Document Type

Article

Publication Date

July 1994

Abstract

In a fully automated Automated Highway System (AHS), the roadside control system and the vehicles themselves are responsible for moving the large number of vehicles safely and efficiently. Therefore, the task of operating an AHS is drastically different from and much more complex than its conventional counterpart. Resulting from a large number of design options, there exist many possible ways to operate an AHS. Each of these possible operating scenarios will support a different set of functions. A crucial task in AHS R&D is to evaluate and compare these potentially large number of different AHS operating scenarios with respect to the achievable capacity.To enable simulation of various operating strategies without requiring massive program modification or database change, a flexible software structure and robust database design are required. This in turn necessitates a robust AHS functional architecture that guides the development and evolution of the required simulation tools. This paper identifies major traffic planning functions useful for optimizing the capacity of one or more major AHS operating scenarios and organizes them in a robust architecture that is modular, hierarchical, complete, expandable and integratable.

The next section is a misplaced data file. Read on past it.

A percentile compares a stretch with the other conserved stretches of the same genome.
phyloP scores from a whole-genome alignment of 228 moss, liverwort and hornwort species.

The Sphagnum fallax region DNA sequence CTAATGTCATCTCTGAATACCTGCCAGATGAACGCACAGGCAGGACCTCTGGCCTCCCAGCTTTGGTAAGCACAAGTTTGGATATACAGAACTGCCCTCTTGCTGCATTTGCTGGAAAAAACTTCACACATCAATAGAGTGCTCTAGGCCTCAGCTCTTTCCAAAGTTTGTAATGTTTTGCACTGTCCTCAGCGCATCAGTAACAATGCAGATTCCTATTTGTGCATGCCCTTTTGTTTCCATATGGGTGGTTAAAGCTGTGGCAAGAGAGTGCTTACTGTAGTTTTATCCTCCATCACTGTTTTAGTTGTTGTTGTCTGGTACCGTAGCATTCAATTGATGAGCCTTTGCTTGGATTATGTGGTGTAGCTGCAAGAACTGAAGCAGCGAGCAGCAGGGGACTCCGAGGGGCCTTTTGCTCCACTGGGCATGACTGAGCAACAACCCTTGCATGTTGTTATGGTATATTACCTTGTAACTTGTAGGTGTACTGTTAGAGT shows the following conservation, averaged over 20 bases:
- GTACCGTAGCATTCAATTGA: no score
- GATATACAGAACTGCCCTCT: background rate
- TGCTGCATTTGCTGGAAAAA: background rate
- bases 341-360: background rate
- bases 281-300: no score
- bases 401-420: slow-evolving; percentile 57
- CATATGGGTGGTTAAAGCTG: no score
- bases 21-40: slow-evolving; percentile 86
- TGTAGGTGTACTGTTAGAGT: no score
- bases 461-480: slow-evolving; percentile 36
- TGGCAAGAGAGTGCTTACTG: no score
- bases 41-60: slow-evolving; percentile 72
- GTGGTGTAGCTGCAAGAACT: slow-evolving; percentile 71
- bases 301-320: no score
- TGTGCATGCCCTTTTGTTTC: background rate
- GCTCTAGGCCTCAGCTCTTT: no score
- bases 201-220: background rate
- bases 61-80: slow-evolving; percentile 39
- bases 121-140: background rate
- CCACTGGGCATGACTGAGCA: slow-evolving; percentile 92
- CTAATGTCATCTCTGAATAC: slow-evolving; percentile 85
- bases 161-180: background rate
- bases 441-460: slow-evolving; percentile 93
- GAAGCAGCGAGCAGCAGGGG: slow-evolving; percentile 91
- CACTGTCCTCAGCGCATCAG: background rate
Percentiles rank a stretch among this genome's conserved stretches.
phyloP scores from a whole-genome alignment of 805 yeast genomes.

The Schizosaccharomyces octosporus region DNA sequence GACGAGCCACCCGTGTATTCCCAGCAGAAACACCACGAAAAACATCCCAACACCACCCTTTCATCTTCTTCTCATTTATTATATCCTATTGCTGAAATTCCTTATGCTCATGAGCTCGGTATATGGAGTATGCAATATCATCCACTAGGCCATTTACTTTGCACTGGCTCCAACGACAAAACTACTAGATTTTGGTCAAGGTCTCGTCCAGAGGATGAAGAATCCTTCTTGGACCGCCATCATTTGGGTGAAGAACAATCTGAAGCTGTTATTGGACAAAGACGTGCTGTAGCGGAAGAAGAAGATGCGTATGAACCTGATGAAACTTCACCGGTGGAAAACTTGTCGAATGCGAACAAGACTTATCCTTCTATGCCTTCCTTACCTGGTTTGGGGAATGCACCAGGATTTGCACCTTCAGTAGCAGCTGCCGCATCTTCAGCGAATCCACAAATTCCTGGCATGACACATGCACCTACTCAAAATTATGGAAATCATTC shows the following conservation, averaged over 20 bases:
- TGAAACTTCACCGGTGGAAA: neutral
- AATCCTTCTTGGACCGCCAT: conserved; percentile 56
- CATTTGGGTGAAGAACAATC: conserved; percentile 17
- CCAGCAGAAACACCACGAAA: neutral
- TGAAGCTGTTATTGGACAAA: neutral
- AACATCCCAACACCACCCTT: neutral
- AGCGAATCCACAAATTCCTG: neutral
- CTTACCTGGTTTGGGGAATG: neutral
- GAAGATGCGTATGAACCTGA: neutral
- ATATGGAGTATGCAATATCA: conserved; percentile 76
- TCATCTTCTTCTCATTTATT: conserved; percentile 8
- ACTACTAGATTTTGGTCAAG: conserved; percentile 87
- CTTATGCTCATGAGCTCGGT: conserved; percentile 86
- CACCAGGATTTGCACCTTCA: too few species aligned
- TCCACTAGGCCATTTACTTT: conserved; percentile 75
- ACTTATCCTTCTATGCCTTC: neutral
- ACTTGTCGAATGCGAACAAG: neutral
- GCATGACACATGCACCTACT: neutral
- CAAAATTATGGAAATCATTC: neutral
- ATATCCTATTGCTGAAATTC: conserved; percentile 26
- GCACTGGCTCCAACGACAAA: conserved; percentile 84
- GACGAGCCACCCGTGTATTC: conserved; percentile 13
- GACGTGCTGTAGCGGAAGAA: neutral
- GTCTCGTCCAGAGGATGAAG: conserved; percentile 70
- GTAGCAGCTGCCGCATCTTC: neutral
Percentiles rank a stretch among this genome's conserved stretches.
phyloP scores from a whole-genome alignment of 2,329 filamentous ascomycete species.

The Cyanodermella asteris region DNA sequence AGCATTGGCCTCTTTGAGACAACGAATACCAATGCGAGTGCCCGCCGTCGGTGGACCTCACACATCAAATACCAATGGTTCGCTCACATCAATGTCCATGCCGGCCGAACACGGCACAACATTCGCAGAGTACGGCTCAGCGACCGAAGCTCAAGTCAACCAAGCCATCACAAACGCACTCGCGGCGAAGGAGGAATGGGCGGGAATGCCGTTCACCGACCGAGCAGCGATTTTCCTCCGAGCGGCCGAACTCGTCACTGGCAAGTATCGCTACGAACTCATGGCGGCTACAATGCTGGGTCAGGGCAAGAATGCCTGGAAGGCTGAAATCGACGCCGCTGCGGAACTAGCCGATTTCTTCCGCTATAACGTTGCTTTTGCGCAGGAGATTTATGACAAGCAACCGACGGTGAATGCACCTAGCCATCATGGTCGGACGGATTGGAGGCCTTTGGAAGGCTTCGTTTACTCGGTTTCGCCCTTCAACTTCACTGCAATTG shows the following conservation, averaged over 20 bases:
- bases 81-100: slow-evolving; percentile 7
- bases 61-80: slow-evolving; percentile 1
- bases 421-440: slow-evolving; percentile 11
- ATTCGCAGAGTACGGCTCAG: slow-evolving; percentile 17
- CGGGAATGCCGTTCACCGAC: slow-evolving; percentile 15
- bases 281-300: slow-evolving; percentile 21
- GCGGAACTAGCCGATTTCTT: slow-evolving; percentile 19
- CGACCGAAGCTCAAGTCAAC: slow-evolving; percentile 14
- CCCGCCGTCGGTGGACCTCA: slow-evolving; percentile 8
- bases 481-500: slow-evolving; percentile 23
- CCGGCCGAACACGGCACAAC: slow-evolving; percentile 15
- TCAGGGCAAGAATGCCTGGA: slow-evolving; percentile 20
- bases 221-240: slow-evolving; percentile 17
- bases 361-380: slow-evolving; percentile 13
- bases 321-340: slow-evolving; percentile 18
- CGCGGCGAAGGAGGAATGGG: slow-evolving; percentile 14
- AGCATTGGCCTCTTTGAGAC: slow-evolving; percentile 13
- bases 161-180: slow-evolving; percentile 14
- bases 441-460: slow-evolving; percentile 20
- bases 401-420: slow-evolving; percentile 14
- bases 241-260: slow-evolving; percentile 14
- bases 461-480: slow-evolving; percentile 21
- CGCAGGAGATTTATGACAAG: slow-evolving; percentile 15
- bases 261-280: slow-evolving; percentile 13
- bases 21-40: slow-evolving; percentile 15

Comments

This work was performed as part of the California PATH Program of the University of California, in cooperation with the State of California Business, Transportation, and Housing Agency, Department of Transportation; and the United States Department Transportation, Federal Highway Administration.The contents of this report reflect the views of the authors who are responsible for the facts and the accuracy of the data presented herein. The contents do not necessarily reflect the official views or policies of the State of California. This report does not constitute a standard, specification, or regulation.This report is also available at this link.

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